Hard reality is about to hit us

I was not there but it was sure nice to see a Grade 6 student realize the high cost of recreation.

High Prairie St. Andrew’s students visited Big Lakes County council Jan. 22 to learn about municipal government. They have done this for several years and there is no better way to learn than by seeing council in action.

This year, CAO Jordan Panasiuk went a step further by presenting a proposal for a $40 million Blue Typhoon Water Park in Faust. The proposal was not real but the students did not know.

Panasiuk made a perfect choice in presenting a water park because it certainly piqued students’ interest. I think we can all agree it’s more interesting than a debate over closing a road allowance in Salt Prairie. One word from the students: boring!

It was also interesting to note that some students took the side opposing the water park. After hearing council put in their two cents worth, Dahlia Allan spoke. She agreed with some councillors who said it was not a good time to construct the park and double taxes during tough economic times.

“The water park will raise people’s taxes, so the council should not go ahead,” Allan says.

“There are people who may not afford the tax increase due to their jobs.”

It is no secret times are tough right now in the region. The energy industry is not doing well and like it or not, it is the economic engine which drives the local economy. It is the oil and gas industry which contributes the big bucks to Northern Sunrise and Big Lakes County coffers. When revenues fall, council is left scrambling.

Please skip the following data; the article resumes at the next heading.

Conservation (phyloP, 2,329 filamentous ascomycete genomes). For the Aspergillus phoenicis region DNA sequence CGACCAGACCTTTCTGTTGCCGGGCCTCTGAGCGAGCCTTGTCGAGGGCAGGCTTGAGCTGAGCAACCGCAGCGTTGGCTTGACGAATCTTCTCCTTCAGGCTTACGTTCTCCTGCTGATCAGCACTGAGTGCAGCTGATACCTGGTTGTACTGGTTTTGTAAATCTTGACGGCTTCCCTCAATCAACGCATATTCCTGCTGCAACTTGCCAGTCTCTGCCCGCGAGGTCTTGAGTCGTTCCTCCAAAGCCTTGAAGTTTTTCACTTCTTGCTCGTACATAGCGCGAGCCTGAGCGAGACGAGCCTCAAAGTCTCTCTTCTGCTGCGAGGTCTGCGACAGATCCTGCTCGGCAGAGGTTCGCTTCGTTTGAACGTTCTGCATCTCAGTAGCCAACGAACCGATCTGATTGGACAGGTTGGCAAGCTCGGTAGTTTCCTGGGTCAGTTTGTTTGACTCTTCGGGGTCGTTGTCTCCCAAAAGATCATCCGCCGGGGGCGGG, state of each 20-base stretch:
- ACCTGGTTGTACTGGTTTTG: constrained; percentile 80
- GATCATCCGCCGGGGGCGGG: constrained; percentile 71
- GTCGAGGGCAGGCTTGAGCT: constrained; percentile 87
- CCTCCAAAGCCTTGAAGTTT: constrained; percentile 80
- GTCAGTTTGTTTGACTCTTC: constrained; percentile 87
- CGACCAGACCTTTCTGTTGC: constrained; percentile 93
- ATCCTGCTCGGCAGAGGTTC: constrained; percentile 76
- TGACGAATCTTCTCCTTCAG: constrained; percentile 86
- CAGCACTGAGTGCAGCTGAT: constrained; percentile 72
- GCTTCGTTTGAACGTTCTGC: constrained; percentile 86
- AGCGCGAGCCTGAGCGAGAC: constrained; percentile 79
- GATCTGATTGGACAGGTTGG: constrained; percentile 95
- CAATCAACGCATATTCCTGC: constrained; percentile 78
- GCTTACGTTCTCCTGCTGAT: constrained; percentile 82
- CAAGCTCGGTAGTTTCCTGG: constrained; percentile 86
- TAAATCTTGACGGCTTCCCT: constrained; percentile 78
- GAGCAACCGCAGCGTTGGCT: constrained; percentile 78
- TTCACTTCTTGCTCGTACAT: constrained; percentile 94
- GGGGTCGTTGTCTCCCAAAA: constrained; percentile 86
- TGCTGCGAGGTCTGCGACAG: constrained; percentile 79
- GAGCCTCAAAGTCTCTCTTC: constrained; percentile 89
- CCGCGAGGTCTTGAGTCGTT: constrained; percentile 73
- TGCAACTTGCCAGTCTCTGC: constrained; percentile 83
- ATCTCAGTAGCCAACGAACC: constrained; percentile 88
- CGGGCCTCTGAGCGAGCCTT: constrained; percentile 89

Taxpayers are now being hit with more downloading as the bean counters in Edmonton try to balance the budget. There are only two options left for council: raise revenue by raising taxes, or cut spending. Both options are very, very undesirable.

As the provincial government continues to surprise the local governments with announcements reqarding cuts, the locals are left wondering where it all stops. As they begin to debate final budgets for 2020, it’s a guessing game.

The richer municipalities can dip into well-funded reserves, built on the backs to its taxpayers. It can’t last forever. The smaller ones are in trouble.

The point of all this is if you are going to start cutting budgets, it is not going to begin with water, sewer and roads. They are the essentials.

Rather, recreation and extra policing programs [enhanced policing and municipal police forces] will be targeted. Policing is interesting because there are agreements in place which should be honoured.

Which brings us back to recreation. Massive deficits running ski hills and indoor pools are a drain on the local municipal budgets. As the financial noose tightens, some tough decisions are forthcoming.

The Grade 6 student and others like her have likely heard this at the dining room table. Parents are worried over the high cost to live and taxes. Many simply cannot pay more.

It might not be pretty in the next few years, everyone. Get ready for a rough ride. Alberta has peed away a fortune in the last four decades through bad government and a failure to diversify by relying too much on the energy industry. The Edmonton bean counters cannot continue to fork over money to its municipalities.

Meanwhile, the same can be said for the rural counties and municipal districts, who relied to much on the energy cash cow for too long.

The bottom line: all Alberta governments created this mess and it’s going to hurt to climb out of it.

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